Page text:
AIF warns of Independent festival wasteland in 2021 without Government action
The Association of Independent Festivals (AIF) has warned that the UK could face an independent festival wasteland in 2021 and beyond if decisive Government action is not taken to support the sector.
The festival sector at large could be facing potential refunds of up to £800m in total this summer. It is predicted that at least 90% of all UK festivals will not take place this calendar year.
AIF members have average ‘sunk costs’ of £375,000 that are not recoupable, with 98.5% not covered by insurance for cancellation related to Covid-19.
Based on impact surveys, 92% of AIF festival organisers have said that their firms are at risk without Government intervention, with the effects of COVID-19 likely to result in businesses collapsing under refund requests.
A recent member survey has also revealed that the sector could be facingredundancies of 59% on average and will lose over half of its workforce between September 2020 and February 2021 without support.
AIF has lobbied the UK Government through DCMS on a range of issues related to the current crisis, including measures that could save the independent festival sector. Examples include clarity on eligibility for grants and loans, and rolling premises license fees over to 2021 for events that do not take place this year.
AIF is calling for a continuation of allemployment (furloughing and self-employed) schemes in their original form and business support packages until the festival industry can get to the planning and sales stage of 2021 events. It also calls for clear guidance about when festivals will be able to operate, as well as any social distancing measures that would be expected in order to maintain public safety.
AIF CEO Paul Reed said, “While the Government has been receptive to AIF’s counsel, it has not taken meaningful action to protect our sector. Single event festival companies are seasonal businesses.They need urgent support now and ongoing support after lockdown ends and restrictions are eased.This is not a temporary shutdown of business – it is an entire year of income and trade wiped out. If support is not offered throughout the autumn, then the sector will face widespread job losses that will seriously inhibit its ability to deliver events in 2021.
“There is no safety net for independent festivals, many of which have fallen between the cracks of current Government support measures such as loans and grants. For example, zero percent of AIF members have been able to successfully access the Coronavirus Business Interruption Loans Scheme.
“UK festivals are not only an intrinsic, defining part of British culture but also an economic powerhouse that generates hundreds of millions for the economy – we urge Government to recognise them as such.”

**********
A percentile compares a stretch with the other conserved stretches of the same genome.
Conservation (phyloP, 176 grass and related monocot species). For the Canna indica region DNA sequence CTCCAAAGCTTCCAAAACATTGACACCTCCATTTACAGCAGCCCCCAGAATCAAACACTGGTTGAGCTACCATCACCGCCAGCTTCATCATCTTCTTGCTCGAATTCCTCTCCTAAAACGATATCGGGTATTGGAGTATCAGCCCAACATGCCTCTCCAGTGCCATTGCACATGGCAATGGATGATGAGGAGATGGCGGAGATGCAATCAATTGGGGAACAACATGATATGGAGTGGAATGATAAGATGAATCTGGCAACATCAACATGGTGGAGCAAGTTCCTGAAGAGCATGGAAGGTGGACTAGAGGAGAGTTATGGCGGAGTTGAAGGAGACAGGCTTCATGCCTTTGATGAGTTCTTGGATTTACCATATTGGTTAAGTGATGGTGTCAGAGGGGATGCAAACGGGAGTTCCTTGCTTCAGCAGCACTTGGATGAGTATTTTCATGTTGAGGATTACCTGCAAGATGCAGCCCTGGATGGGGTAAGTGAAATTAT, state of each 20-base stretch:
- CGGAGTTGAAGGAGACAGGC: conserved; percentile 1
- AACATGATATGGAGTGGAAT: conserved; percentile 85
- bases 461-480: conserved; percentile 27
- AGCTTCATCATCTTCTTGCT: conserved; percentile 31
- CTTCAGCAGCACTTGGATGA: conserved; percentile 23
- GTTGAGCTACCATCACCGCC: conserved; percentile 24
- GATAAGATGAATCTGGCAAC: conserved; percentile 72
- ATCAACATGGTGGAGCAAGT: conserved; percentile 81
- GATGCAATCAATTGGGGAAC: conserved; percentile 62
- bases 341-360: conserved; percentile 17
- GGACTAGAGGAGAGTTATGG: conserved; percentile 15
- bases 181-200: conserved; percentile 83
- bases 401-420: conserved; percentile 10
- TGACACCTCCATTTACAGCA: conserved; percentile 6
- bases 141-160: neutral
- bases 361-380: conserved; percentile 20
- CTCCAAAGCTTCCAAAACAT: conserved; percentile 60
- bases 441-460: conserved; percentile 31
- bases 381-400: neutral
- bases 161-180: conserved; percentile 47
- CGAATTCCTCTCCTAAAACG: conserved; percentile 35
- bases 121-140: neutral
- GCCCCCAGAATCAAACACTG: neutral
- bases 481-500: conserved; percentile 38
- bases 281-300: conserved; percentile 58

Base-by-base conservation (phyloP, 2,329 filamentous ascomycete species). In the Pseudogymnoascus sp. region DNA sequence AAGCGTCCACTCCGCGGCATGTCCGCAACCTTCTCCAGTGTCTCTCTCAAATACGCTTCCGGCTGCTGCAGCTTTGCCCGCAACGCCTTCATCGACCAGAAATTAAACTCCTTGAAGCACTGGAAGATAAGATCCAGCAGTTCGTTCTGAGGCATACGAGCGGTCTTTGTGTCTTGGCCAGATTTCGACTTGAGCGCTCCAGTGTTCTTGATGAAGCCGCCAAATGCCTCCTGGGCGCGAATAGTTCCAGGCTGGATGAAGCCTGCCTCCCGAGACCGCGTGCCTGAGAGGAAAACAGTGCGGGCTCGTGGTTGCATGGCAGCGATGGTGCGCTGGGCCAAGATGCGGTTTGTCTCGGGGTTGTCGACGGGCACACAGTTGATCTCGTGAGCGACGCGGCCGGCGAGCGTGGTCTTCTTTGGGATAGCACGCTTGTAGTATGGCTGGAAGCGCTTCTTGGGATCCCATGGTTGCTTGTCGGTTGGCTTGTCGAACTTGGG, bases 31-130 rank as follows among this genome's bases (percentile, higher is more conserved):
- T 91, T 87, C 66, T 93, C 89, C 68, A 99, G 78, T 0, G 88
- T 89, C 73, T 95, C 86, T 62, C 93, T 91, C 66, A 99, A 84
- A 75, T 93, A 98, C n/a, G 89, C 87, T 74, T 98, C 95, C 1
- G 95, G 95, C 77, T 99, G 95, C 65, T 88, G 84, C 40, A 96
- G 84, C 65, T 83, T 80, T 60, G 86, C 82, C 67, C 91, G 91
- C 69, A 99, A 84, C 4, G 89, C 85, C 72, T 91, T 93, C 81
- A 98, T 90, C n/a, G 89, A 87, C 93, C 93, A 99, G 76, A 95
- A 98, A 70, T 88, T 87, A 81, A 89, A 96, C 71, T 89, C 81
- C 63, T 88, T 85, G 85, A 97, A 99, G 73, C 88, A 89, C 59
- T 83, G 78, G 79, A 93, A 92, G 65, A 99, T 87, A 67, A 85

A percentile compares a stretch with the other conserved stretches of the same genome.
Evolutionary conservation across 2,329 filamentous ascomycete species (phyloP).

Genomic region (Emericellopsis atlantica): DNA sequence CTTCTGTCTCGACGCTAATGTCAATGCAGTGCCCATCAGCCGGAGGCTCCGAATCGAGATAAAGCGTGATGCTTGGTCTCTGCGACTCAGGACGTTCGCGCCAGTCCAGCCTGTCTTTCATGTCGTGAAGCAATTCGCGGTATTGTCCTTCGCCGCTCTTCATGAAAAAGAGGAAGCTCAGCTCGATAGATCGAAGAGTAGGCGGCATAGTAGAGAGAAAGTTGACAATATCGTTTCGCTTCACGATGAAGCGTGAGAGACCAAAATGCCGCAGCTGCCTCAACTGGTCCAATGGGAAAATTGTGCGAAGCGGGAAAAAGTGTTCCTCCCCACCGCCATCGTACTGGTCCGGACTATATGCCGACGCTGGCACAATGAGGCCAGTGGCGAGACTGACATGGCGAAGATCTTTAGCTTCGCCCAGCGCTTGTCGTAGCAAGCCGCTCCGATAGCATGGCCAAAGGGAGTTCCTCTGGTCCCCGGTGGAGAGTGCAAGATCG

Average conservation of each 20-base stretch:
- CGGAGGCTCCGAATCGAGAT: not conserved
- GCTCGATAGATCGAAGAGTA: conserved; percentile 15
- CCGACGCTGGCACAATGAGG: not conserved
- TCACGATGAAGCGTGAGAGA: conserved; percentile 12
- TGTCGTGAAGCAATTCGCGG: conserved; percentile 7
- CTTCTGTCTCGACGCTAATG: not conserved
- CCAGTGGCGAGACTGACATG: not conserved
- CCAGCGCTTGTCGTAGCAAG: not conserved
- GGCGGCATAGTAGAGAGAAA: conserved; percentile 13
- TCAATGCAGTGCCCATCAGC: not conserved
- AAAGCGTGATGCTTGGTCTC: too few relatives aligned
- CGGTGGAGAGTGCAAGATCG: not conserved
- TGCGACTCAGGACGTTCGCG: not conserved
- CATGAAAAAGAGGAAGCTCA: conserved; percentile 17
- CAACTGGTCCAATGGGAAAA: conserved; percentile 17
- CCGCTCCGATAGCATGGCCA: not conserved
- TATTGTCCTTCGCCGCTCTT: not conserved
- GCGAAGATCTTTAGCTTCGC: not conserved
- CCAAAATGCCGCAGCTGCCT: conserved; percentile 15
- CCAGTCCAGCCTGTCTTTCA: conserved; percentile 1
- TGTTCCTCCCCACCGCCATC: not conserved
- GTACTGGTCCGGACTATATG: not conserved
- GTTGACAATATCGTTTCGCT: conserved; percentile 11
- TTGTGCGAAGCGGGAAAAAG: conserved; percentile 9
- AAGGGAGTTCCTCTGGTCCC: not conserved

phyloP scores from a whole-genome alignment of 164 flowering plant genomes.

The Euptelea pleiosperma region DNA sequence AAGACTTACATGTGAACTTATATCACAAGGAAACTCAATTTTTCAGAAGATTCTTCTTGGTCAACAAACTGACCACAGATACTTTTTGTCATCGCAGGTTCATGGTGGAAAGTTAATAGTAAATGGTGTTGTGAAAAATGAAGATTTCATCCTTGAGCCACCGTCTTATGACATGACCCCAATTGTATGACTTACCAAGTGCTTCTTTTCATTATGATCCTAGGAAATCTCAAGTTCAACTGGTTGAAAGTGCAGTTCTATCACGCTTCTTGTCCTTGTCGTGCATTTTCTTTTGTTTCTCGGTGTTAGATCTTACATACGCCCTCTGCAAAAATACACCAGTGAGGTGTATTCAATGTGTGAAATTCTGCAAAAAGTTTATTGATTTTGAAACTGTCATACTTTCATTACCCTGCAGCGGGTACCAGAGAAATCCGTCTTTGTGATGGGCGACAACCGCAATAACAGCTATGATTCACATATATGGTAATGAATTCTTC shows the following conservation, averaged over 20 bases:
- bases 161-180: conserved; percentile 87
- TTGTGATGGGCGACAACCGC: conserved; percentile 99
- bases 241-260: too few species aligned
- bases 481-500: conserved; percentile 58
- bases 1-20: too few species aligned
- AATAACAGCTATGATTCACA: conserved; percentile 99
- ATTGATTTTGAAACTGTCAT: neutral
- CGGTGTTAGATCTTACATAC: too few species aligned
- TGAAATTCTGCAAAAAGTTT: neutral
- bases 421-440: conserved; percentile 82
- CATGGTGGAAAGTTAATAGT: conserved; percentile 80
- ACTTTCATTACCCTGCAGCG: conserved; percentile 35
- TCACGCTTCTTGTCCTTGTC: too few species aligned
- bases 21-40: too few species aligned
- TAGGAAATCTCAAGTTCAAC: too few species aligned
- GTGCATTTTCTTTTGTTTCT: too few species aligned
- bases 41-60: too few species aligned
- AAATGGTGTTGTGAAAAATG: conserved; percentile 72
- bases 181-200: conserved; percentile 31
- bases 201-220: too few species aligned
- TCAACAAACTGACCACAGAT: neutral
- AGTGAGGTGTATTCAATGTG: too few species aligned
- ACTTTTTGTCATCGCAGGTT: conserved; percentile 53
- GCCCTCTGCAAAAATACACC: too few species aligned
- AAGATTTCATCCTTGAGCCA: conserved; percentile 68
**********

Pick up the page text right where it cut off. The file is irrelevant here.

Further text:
“Next year’s festival season will hopefully offer much needed relief after a very difficult time for the country.But, for now, these independent businesses need to survive. Otherwise, every year from now could be a fallow year for independent festivals, for the emerging artists they provide a platform for, and the local economies across the UK that they generate income for.”
AIF’s recommendations are:
- For Government to acknowledge a distinction between retail and seasonal businesses in terms of ongoing business support.
- A continuation of all original employment (furloughing and self-employed schemes) and business support packages until the festival industry can get to the planning and sales stage of 2021 events.
- For Government to issue clear guidance and timelines regarding when large organised gatherings will be able to operate alongside high-level guidance on social distancing measures that would be expected in order to maintain public safety.
- That Government advises large, single-event premises license fees rolling over to 2021.
- VAT breaks on ticket sales for a minimum of 18 months so that festivals can see a result of this support (certain cultural events and exhibits are already exempt).
- If large, organised gatherings are going to be last in line as part of a phased re-opening of business, ongoing support must also be phased accordingly.
The UK has a world leading festival industry that makes a significant contribution to the nation’s economy.
AIF’s 65 members have a collective capacity of 820,000 and generate an estimated £386m for the UK economy each year, with almost 10% of that spend going to businesses based around each festival’s site.
In a wider context, according to UK Music’s ‘Music by numbers’ report published in 2019, a total of 4.9m people attended a UK festival in 2018 (compared to 2.7m in 2012). The UK live music sector’s contribution to the economy grew to £1.1bn in 2018 (a 10% rise on 2017) and a total of 30,529 people were employed in the live music sector in 2018, a rise of 7% on 2017.